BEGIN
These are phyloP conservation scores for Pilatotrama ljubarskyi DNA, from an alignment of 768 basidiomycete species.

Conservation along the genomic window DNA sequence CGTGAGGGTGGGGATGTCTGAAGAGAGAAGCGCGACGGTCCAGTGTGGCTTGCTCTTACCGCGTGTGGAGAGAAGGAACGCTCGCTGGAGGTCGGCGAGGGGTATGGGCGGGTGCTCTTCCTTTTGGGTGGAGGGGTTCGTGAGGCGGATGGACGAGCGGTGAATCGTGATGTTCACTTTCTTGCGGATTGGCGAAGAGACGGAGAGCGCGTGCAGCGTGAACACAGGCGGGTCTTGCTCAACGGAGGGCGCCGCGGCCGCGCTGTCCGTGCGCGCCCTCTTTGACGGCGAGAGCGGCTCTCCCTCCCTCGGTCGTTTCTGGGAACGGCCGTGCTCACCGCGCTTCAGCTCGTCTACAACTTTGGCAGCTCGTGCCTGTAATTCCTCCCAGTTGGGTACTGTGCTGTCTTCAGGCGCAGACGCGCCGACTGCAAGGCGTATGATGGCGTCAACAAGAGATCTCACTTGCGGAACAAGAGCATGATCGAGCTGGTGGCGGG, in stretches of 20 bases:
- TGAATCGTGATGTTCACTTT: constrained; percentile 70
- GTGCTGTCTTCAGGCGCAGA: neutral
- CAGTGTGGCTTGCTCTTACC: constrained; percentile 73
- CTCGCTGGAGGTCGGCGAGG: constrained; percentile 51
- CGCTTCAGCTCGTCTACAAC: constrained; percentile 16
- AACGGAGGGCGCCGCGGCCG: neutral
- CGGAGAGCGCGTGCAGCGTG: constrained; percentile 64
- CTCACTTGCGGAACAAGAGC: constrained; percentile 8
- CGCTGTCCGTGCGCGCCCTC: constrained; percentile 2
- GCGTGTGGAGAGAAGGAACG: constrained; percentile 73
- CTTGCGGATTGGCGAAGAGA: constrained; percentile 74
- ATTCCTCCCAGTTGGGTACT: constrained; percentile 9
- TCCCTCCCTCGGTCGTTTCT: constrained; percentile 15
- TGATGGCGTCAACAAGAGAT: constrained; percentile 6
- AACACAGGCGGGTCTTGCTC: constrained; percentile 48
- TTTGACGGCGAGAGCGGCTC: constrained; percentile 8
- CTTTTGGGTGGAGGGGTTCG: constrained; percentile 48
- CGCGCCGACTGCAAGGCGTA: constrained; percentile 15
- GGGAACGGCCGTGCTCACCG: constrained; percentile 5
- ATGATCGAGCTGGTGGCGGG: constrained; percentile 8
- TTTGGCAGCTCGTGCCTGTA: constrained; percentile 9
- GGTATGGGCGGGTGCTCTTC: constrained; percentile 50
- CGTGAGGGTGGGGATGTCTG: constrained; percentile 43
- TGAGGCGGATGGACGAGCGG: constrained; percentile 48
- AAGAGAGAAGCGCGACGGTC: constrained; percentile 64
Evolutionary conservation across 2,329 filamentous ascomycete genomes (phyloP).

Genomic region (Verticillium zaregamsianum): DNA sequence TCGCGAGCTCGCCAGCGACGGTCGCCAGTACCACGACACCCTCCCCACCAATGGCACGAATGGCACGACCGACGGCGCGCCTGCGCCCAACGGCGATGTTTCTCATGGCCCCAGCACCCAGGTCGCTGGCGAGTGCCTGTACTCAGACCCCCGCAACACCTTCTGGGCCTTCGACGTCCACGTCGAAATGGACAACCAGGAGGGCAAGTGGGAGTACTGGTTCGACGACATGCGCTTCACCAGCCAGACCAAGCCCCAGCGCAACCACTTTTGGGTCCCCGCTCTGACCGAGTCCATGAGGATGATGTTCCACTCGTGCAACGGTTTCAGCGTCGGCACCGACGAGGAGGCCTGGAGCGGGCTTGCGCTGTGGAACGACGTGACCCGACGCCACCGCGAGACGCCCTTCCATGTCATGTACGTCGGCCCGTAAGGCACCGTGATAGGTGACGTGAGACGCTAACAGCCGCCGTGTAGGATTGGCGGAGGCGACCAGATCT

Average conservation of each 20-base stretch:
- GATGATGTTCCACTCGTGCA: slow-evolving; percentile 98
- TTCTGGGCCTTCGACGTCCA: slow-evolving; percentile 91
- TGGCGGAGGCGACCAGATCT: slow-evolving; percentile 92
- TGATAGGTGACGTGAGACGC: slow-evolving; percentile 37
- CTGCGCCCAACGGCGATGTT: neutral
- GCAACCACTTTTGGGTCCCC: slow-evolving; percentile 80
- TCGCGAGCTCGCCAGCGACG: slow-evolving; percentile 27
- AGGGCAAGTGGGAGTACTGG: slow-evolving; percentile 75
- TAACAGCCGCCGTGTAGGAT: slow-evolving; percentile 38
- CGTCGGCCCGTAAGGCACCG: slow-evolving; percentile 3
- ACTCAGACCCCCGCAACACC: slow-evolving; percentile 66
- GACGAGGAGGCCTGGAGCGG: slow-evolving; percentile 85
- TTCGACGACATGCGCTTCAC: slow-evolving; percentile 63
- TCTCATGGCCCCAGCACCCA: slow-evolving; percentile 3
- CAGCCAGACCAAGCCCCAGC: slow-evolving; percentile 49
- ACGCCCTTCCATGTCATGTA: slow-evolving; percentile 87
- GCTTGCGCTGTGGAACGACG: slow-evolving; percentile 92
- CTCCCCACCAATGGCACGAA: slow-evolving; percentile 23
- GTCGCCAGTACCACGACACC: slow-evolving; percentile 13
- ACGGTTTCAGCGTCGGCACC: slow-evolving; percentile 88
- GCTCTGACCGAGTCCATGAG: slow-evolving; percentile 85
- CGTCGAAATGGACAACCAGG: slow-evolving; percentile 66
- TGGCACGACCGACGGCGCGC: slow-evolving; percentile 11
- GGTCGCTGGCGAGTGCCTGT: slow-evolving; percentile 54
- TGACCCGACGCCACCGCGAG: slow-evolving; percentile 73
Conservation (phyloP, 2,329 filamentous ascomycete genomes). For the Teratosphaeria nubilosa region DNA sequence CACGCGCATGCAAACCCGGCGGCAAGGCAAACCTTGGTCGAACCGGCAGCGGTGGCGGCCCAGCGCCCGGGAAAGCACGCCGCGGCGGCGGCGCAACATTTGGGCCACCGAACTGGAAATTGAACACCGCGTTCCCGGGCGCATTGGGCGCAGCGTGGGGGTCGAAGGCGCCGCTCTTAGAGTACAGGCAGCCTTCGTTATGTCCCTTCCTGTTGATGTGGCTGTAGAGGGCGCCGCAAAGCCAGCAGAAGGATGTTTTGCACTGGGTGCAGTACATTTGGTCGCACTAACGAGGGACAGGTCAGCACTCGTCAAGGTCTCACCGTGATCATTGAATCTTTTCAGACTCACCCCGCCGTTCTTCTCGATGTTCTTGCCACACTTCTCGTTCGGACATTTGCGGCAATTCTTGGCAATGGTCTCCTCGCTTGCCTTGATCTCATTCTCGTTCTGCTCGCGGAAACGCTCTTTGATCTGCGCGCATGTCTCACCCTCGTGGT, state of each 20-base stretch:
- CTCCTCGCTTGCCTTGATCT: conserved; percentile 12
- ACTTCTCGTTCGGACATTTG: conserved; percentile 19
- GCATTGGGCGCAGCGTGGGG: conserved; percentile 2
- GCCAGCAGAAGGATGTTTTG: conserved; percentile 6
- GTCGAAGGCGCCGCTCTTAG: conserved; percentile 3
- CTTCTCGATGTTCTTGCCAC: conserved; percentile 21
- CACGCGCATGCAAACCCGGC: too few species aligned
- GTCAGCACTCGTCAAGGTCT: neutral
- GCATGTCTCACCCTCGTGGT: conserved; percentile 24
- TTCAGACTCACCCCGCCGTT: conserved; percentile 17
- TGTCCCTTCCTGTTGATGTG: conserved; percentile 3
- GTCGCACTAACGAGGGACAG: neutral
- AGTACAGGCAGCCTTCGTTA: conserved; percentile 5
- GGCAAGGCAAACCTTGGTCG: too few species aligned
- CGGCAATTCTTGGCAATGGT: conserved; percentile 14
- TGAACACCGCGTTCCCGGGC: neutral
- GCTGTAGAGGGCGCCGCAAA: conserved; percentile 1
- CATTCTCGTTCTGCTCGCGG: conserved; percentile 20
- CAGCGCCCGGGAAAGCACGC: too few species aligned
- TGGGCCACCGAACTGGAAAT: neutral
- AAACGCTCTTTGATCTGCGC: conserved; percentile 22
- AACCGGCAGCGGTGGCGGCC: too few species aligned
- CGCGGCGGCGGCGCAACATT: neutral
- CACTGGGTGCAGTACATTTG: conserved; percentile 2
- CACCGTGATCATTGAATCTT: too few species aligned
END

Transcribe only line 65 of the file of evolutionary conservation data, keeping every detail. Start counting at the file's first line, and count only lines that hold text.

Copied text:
- GCATGTCTCACCCTCGTGGT: conserved; percentile 24